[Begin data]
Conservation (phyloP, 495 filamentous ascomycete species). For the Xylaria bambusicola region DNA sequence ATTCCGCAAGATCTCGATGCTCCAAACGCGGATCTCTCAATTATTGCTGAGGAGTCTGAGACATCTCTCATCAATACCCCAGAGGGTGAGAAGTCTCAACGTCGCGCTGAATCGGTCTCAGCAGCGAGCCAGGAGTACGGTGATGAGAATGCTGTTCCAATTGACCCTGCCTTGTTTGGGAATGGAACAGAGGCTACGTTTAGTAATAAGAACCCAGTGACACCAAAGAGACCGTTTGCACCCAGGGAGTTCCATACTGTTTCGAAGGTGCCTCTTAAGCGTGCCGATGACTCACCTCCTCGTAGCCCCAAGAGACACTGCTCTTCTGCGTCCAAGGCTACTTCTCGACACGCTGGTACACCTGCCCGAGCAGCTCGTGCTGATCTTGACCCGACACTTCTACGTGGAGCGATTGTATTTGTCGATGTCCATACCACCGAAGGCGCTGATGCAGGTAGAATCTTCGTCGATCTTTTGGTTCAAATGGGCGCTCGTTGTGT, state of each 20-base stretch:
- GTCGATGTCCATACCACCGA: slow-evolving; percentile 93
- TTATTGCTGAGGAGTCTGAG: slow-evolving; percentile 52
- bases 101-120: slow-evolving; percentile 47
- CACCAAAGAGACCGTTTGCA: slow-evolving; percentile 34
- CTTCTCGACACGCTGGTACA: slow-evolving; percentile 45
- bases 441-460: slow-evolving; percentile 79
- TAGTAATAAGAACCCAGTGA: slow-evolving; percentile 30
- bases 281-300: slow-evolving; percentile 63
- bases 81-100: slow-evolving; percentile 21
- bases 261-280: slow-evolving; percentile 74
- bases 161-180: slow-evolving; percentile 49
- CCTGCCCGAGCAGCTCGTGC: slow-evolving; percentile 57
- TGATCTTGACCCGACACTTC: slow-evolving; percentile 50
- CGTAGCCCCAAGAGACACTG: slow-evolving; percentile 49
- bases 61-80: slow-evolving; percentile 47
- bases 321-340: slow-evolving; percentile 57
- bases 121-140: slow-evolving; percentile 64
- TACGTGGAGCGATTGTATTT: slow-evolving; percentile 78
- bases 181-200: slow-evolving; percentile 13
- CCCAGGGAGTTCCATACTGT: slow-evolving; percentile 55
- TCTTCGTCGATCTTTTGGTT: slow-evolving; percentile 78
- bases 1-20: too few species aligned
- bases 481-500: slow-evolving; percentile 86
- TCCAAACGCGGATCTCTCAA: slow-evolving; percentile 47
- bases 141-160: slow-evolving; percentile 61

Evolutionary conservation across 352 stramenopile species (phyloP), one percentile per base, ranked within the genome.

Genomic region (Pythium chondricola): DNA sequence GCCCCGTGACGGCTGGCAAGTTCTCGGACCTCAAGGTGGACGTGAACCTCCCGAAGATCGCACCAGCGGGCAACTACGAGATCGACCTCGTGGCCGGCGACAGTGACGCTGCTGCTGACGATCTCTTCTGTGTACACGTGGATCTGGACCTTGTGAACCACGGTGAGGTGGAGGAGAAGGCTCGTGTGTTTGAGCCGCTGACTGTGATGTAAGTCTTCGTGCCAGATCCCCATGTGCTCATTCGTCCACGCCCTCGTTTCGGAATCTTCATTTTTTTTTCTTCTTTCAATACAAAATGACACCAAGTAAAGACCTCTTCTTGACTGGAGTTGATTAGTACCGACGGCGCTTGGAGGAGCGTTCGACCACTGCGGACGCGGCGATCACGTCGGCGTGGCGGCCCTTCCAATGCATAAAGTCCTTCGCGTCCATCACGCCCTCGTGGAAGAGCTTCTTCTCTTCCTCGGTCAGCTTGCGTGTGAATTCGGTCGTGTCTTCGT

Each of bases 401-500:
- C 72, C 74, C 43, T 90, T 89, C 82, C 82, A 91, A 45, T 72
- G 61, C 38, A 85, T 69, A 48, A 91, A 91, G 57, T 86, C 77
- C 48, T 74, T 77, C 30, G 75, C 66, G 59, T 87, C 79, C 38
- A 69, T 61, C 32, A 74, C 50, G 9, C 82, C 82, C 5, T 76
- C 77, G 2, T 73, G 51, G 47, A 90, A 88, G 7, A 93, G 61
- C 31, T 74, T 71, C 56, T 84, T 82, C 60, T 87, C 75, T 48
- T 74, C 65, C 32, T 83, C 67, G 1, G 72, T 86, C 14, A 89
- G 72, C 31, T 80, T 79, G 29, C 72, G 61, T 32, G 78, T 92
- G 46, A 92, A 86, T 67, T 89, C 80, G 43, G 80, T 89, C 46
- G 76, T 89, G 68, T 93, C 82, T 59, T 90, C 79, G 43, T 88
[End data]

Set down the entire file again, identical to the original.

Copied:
Conservation (phyloP, 495 filamentous ascomycete species). For the Xylaria bambusicola region DNA sequence ATTCCGCAAGATCTCGATGCTCCAAACGCGGATCTCTCAATTATTGCTGAGGAGTCTGAGACATCTCTCATCAATACCCCAGAGGGTGAGAAGTCTCAACGTCGCGCTGAATCGGTCTCAGCAGCGAGCCAGGAGTACGGTGATGAGAATGCTGTTCCAATTGACCCTGCCTTGTTTGGGAATGGAACAGAGGCTACGTTTAGTAATAAGAACCCAGTGACACCAAAGAGACCGTTTGCACCCAGGGAGTTCCATACTGTTTCGAAGGTGCCTCTTAAGCGTGCCGATGACTCACCTCCTCGTAGCCCCAAGAGACACTGCTCTTCTGCGTCCAAGGCTACTTCTCGACACGCTGGTACACCTGCCCGAGCAGCTCGTGCTGATCTTGACCCGACACTTCTACGTGGAGCGATTGTATTTGTCGATGTCCATACCACCGAAGGCGCTGATGCAGGTAGAATCTTCGTCGATCTTTTGGTTCAAATGGGCGCTCGTTGTGT, state of each 20-base stretch:
- GTCGATGTCCATACCACCGA: slow-evolving; percentile 93
- TTATTGCTGAGGAGTCTGAG: slow-evolving; percentile 52
- bases 101-120: slow-evolving; percentile 47
- CACCAAAGAGACCGTTTGCA: slow-evolving; percentile 34
- CTTCTCGACACGCTGGTACA: slow-evolving; percentile 45
- bases 441-460: slow-evolving; percentile 79
- TAGTAATAAGAACCCAGTGA: slow-evolving; percentile 30
- bases 281-300: slow-evolving; percentile 63
- bases 81-100: slow-evolving; percentile 21
- bases 261-280: slow-evolving; percentile 74
- bases 161-180: slow-evolving; percentile 49
- CCTGCCCGAGCAGCTCGTGC: slow-evolving; percentile 57
- TGATCTTGACCCGACACTTC: slow-evolving; percentile 50
- CGTAGCCCCAAGAGACACTG: slow-evolving; percentile 49
- bases 61-80: slow-evolving; percentile 47
- bases 321-340: slow-evolving; percentile 57
- bases 121-140: slow-evolving; percentile 64
- TACGTGGAGCGATTGTATTT: slow-evolving; percentile 78
- bases 181-200: slow-evolving; percentile 13
- CCCAGGGAGTTCCATACTGT: slow-evolving; percentile 55
- TCTTCGTCGATCTTTTGGTT: slow-evolving; percentile 78
- bases 1-20: too few species aligned
- bases 481-500: slow-evolving; percentile 86
- TCCAAACGCGGATCTCTCAA: slow-evolving; percentile 47
- bases 141-160: slow-evolving; percentile 61

Evolutionary conservation across 352 stramenopile species (phyloP), one percentile per base, ranked within the genome.

Genomic region (Pythium chondricola): DNA sequence GCCCCGTGACGGCTGGCAAGTTCTCGGACCTCAAGGTGGACGTGAACCTCCCGAAGATCGCACCAGCGGGCAACTACGAGATCGACCTCGTGGCCGGCGACAGTGACGCTGCTGCTGACGATCTCTTCTGTGTACACGTGGATCTGGACCTTGTGAACCACGGTGAGGTGGAGGAGAAGGCTCGTGTGTTTGAGCCGCTGACTGTGATGTAAGTCTTCGTGCCAGATCCCCATGTGCTCATTCGTCCACGCCCTCGTTTCGGAATCTTCATTTTTTTTTCTTCTTTCAATACAAAATGACACCAAGTAAAGACCTCTTCTTGACTGGAGTTGATTAGTACCGACGGCGCTTGGAGGAGCGTTCGACCACTGCGGACGCGGCGATCACGTCGGCGTGGCGGCCCTTCCAATGCATAAAGTCCTTCGCGTCCATCACGCCCTCGTGGAAGAGCTTCTTCTCTTCCTCGGTCAGCTTGCGTGTGAATTCGGTCGTGTCTTCGT

Each of bases 401-500:
- C 72, C 74, C 43, T 90, T 89, C 82, C 82, A 91, A 45, T 72
- G 61, C 38, A 85, T 69, A 48, A 91, A 91, G 57, T 86, C 77
- C 48, T 74, T 77, C 30, G 75, C 66, G 59, T 87, C 79, C 38
- A 69, T 61, C 32, A 74, C 50, G 9, C 82, C 82, C 5, T 76
- C 77, G 2, T 73, G 51, G 47, A 90, A 88, G 7, A 93, G 61
- C 31, T 74, T 71, C 56, T 84, T 82, C 60, T 87, C 75, T 48
- T 74, C 65, C 32, T 83, C 67, G 1, G 72, T 86, C 14, A 89
- G 72, C 31, T 80, T 79, G 29, C 72, G 61, T 32, G 78, T 92
- G 46, A 92, A 86, T 67, T 89, C 80, G 43, G 80, T 89, C 46
- G 76, T 89, G 68, T 93, C 82, T 59, T 90, C 79, G 43, T 88